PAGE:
Photo Safari: Patrick Cooper | Zikomo Safari & Marula Lodge | 20 - 26 July 2016

28th July 2016

Another week of safari has come to an end; this time round our time was split between the excellent, remote Nsefu Sector and the wonderfully game-rich central area of the South Luangwa NP. I was joined by Patrick Cooper, a Kiwi on his first safari to Africa with a couple of weeks of Botswana safari already under his belt. I knew that Luangwa was going to need to pull out all the stops to impress him, and that certainly seems to have been the case!

Almost before we were out of Zikomo Safari Camp on the first afternoon, I spotted a Vulture with a very full crop. While there were no other vultures visible, I knew that there was a chance that this one had gorged itself on something large. So I followed the direction of the vulture and soon found another, and another, and finally a tree-full of vultures!

Approaching carefully (a tree-full of vultures suggests the predator may still be on the ground nearby) we found a large lion feeding on the remains of an Eland kill! His brother and a female were resting up nearby. Interestingly, a herd of giraffes were standing close showing great interest in the lion....giraffes are inquisitive creatures and not at all scared by a bloated carnivore!

Completly unconcerned, the bull giraffe observed the male as he tried to get the rest of the scraps from between the ribs!

As the rest of the herd of giraffes moved off, we drove around ahead of them to get the best lighting to take photos as they approached us.

Using a shallow depth of field gives scale and depth to the image.


Early the following morning we followed lion calls and tracked down the two large males to the spot where they had decided to rest for the day. The lighting was pretty special and when the males got up and walked past the vehicle, we could only hold our breath in excitement.


That evening, when the light was dropping, pukus lead us to a leopard who was patrolling his patch. While quite large, he is actually a youngster - revealed by his pink nose and scarless face and ears. He was a little timid to begin with but settled down by the end allowing us to get some beautiful photos of him as he passed by.


The early morning light in Nsefu area is outstanding, so we made a point of being near the beautiful Lunga Lagoon at the best time of day. Elephants were drinking and an arched tree gave us a nice background, but I couldn't help snapping a simple shot of the trees reflected in the water too!



If you have a subject in the shade with a bright sky behind, it's tough for a camera to handle. One option is to expose correctly for the subject and accept that the sky's details will blow-out to white. This can be especially effective if your subject is immediately identifiable. We spent some time with this male giraffe, snapping shots as the oxpeckers danced around on his neck. At one stage, we were no more than 10 feet from him and he seemed completely unconcerned!

It's all about the composition in images like this - without the oxpeckers, and particularly the position of the one in flight, this image would be flat and bland.

Late in the morning, we spotted some lions resting on a shelf in the shade. We went closer to identify them, but decided that we would do better returning in the afternoon when the light would be more flattering. In fact, we couldn't have asked for a better situation as the youngsters basked in the afternoon light and occasionally interacted.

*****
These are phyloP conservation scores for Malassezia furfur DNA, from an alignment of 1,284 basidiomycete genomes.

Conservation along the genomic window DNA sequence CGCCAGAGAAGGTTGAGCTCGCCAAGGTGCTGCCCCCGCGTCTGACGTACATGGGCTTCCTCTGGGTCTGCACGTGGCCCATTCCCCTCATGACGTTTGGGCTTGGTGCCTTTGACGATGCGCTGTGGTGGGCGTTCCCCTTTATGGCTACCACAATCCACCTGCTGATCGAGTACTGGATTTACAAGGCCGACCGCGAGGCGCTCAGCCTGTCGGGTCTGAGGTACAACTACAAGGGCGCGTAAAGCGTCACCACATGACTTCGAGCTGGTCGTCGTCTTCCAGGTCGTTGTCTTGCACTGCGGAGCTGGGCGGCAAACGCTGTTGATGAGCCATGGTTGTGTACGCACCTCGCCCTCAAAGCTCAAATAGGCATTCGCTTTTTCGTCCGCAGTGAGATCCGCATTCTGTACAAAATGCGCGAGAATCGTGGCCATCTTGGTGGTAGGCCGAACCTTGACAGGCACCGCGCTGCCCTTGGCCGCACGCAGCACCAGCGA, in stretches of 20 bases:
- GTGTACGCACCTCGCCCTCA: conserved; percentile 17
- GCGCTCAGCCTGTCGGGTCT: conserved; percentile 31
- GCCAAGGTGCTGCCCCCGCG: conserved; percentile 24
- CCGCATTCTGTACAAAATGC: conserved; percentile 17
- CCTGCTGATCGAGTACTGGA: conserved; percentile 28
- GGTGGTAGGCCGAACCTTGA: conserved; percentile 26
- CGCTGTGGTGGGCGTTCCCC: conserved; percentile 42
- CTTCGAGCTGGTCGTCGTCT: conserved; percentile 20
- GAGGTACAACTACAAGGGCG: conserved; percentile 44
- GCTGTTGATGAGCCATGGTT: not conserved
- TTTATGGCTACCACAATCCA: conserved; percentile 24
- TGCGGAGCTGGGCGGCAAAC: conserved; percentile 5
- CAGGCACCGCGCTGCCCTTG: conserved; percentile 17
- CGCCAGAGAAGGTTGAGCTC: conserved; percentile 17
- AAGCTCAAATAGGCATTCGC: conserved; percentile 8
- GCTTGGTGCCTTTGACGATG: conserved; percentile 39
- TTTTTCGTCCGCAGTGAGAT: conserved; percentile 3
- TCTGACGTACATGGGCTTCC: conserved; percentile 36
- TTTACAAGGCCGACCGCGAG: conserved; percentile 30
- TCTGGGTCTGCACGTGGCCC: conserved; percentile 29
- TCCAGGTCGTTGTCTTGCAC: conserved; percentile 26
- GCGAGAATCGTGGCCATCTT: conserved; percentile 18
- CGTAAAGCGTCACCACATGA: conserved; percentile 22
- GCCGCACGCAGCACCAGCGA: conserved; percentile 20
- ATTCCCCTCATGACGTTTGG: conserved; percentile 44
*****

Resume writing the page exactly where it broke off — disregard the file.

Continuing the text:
Three true brothers from the Tena pride bask in the afternoon light.

On our last morning, we headed north to explore the Hot Springs, but were repeatedly delayed by great sightings! First it was two large male lions (the Tafika males this time, not the Tsetse coalition males who we had seen earlier in the week) and then by a brilliantly behaved leopard. We spent nearly an hour with her while she patrolled her territory and spray marked repeatedly.


The Hot Springs gave us 800 buffalo, wildebeest, reedbuck and buckets of birds, but arriving late meant the light was pretty tough so we just enjoyed the views! Following tea-break, we took a speedy drive down to the central area of the park, to stay at Marula Lodge and see what Nature would give us there!

It turned out that Nature would smile up on there as well; Patrick regularly claimed that his ju-ju - African medicine - was responsible! We left camp early in the afternoon - as I always do - and were first to a wonderful sighting of a leopard in a tree with her cub. She was feeding on an antelope leg, and when she started to come down, the cub joined her and they posed momentarily on a low branch.



The following morning, we set out to find them and were delayed by a scuffle between a hyaena and a young elephant...which chased the predator until he moved quickly on!


We found the leopard and watched as she hunted for a while, but the rising sun and alertness of the antelope prevented her getting lucky that morning.


That afternoon, I decided to explore further north into the park, and as the sun was going down, we found lions resting in the sand river bed. They got up soon after we arrived, started to hunt, and quickly set their sights on a warthog. We had barely enough time to drive round to their position before they caught the warthog and dragged it down! The rest of the pride joined soon after and we were treated to the snarling, grunting, roaring noises of 7 lionnesses and cubs feeding on a young warthog. The light was poor, and the grass was long, so I left my camera on my lap and just watched in astonishment from 5m away as the lions rendered the pig to nothing in around 20 minutes.

Patrick had seen one of my images of giraffes crossing the river and asked if there was a chance of seeing a repeat. Here followed one of the most extraoridinary events of the week! I told him it was rare but we planned to get to the most likely spot at around 08.30 when game begins to come and drink. No sooner had we stopped than a bull giraffe appeared in our vision, about 800m from the river. He headed straight for the water and strolled right in! I couldn't believe our luck!

Getting correct focus in this situation is crucial. One slip and a focus point placed over the head of the giraffe would pick up the beach way in the distance. So in this case, focusing on the water where the giraffe's legs enter the river is the safest bet.